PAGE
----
New Brunswick

Retired navy vet, firefighter from Norton among victims of N.S. shooting

When Tom Bagley saw smoke coming from his neighbour's home in rural Nova Scotia, he "went running" to help. It would be the last fire he would ever respond to.

'He will be remembered as a hero,' daughter says

Veteran and retired firefighter Tom Bagley, who would have turned 71 on Tuesday, was among at least 20 people killed by a gunman who rampaged across rural Nova Scotia last weekend. (Jeff Flanagan)

When Tom Bagley saw flames and smoke pouring from his neighbour's home in rural West Wentworth, N.S., his reaction was to "go running" toward the fire, said his daughter, Charlene Bagley.

The navy veteran, retired firefighter, and father of three knew a thing or two about saving lives. 

Bagley, who grew up in Norton, N.B., "had seen a lot  of tragedy and a lot of deaths on ships, bad accidents and the like," said his sister, Mary Karen Creighton.

"If he came across an accident on the road, he'd be the first one out of his truck and helping because he had all the paramedic training."

Police block the highway in Debert, N.S., a 30-minute drive from Bagley's residence in West Wenworth, on Sunday. (Andrew Vaughan/The Canadian Press)

But that fire at the home of Sean McLeod and Alanna Jenkins would be the last call Bagley would answer.

He was one of more than 20 people killed when a gunman rampaged across the back roads and hamlets of rural Nova Scotia on the weekend in one of the deadliest mass shootings in Canadian history.

How the daughter and friends of Tom Bagley, a New Brunswicker killed in the Nova Scotia shooting, will remember him. 2:30

Instead of celebrating his 71st birthday on Tuesday, loved ones across New Brunswick and Nova Scotia are mourning Tom Bagley as a hero — a man who ran toward danger to help his friends. 

'The way country people are'

From the time Bagley was a little boy growing up in Norton, about 55 kilometres northeast of Saint John, he "wanted to see the world," said his sister, Mary Karen.

As a youngster, he saw a picture of HMCS Bonaventure — the last aircraft carrier in service with the Canadian Armed Forces.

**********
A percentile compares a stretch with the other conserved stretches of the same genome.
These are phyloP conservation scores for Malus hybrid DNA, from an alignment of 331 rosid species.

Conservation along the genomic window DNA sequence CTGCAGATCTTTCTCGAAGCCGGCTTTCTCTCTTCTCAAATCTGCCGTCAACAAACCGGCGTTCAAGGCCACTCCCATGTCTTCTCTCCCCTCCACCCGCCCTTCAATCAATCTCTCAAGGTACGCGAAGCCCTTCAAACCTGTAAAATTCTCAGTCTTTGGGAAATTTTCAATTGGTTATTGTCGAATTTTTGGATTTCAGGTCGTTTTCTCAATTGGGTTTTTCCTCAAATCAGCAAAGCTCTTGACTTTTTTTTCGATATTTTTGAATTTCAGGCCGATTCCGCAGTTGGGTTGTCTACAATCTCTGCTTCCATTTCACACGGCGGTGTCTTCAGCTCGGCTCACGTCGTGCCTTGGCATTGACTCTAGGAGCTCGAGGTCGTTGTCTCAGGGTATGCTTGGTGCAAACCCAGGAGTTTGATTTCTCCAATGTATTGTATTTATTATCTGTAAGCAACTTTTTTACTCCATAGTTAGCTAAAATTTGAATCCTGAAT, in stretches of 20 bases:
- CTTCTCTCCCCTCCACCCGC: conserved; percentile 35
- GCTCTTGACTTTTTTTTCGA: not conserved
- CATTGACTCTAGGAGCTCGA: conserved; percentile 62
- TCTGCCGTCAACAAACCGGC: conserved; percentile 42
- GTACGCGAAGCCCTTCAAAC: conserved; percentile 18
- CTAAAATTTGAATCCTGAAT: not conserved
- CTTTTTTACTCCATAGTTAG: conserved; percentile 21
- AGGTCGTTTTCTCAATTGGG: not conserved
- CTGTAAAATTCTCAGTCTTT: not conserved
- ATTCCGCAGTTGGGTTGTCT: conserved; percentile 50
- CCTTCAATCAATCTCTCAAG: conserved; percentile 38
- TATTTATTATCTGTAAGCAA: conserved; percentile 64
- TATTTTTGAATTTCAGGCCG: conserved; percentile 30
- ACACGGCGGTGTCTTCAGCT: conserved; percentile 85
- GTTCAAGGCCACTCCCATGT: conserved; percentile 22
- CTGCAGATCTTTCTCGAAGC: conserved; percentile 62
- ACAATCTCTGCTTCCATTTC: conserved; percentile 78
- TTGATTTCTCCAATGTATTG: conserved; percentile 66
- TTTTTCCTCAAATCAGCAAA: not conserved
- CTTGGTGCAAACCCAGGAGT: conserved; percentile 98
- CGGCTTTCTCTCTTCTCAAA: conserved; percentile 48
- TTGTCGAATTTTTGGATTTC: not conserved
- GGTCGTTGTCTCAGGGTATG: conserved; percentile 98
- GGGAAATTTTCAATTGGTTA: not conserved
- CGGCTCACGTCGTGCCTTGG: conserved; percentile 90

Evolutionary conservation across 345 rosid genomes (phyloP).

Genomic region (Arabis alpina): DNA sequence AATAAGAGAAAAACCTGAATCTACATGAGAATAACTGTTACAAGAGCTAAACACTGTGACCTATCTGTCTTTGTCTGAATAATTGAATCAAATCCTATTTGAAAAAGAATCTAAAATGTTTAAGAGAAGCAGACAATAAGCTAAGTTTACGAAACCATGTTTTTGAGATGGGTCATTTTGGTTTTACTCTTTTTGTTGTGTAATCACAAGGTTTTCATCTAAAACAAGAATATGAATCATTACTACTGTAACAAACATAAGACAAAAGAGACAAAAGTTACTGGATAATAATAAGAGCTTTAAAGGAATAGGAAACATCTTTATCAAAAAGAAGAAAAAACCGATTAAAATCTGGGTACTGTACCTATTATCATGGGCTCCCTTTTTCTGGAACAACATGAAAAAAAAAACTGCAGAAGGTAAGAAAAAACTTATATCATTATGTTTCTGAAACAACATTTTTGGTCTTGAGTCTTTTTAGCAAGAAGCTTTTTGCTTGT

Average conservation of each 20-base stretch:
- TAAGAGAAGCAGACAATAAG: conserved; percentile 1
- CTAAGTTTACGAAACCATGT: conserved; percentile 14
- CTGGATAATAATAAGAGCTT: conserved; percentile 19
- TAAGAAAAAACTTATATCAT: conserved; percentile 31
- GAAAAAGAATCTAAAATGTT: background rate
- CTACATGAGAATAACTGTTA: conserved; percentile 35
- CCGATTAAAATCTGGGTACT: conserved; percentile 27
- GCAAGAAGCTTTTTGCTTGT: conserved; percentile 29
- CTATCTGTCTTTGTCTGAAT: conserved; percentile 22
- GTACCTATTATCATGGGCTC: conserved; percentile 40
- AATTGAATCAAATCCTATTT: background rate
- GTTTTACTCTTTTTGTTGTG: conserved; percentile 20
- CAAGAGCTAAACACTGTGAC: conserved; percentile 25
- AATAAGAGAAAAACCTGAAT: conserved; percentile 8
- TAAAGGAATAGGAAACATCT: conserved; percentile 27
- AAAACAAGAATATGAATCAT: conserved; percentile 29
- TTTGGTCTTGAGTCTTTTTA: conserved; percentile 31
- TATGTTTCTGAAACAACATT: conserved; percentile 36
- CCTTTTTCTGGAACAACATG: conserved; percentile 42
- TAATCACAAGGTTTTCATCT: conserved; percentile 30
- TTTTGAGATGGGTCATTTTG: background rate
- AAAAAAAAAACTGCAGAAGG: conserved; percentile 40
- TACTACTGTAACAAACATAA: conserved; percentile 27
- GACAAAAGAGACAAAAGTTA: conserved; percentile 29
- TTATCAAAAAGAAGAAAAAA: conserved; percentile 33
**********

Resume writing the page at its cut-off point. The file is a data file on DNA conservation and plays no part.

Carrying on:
"He said, 'I'm going to be on that boat' — and when Tom set his mind to something, that was it."

He joined the navy in 1966, when he was only 17. True to his dream, he went on to serve on the Bonaventure with his childhood friend Wayne Wilkins.

Bagley's childhood friend, Wayne Wilkins, who he first met in elementary school in Norton, N.B., and went on to serve with in the Canadian Armed Forces. (Credit: Brigitte Chenier)

"We would hitchhike together until we could afford a car and start travelling together from Halifax to Norton," Wilkins said.

"When he was in Chatham he met his wife [Patsy] there."

He'd come home every weekend "and usually brought friends with him," his sister recalled. 

"That's the way country people are. You accept everybody and anybody, and you bring them into your home and treat them like your own. 

"He would help anybody with anything they needed."

A special bond

While Bagley forged a career in the strait-laced world of the Canadian Armed Forces, he also had a "twinkle in his eye," his sister recalls. 

He was a proud Harley Davidson motorcycle owner, well-known for his storytelling and love of a good party. 

"We had a special bond," his daughter said. 

"When I was younger, when I would be acting up and just being foolish, he would always tell me to 'quit acting the fool' and 'do as I say, not as I do,'" she said.

Bagley's daughter, Charlene, with her husband and two children. Her father was a well-loved man with whom she shared 'a special bond,' she said. (Submitted by Charlene Bagley)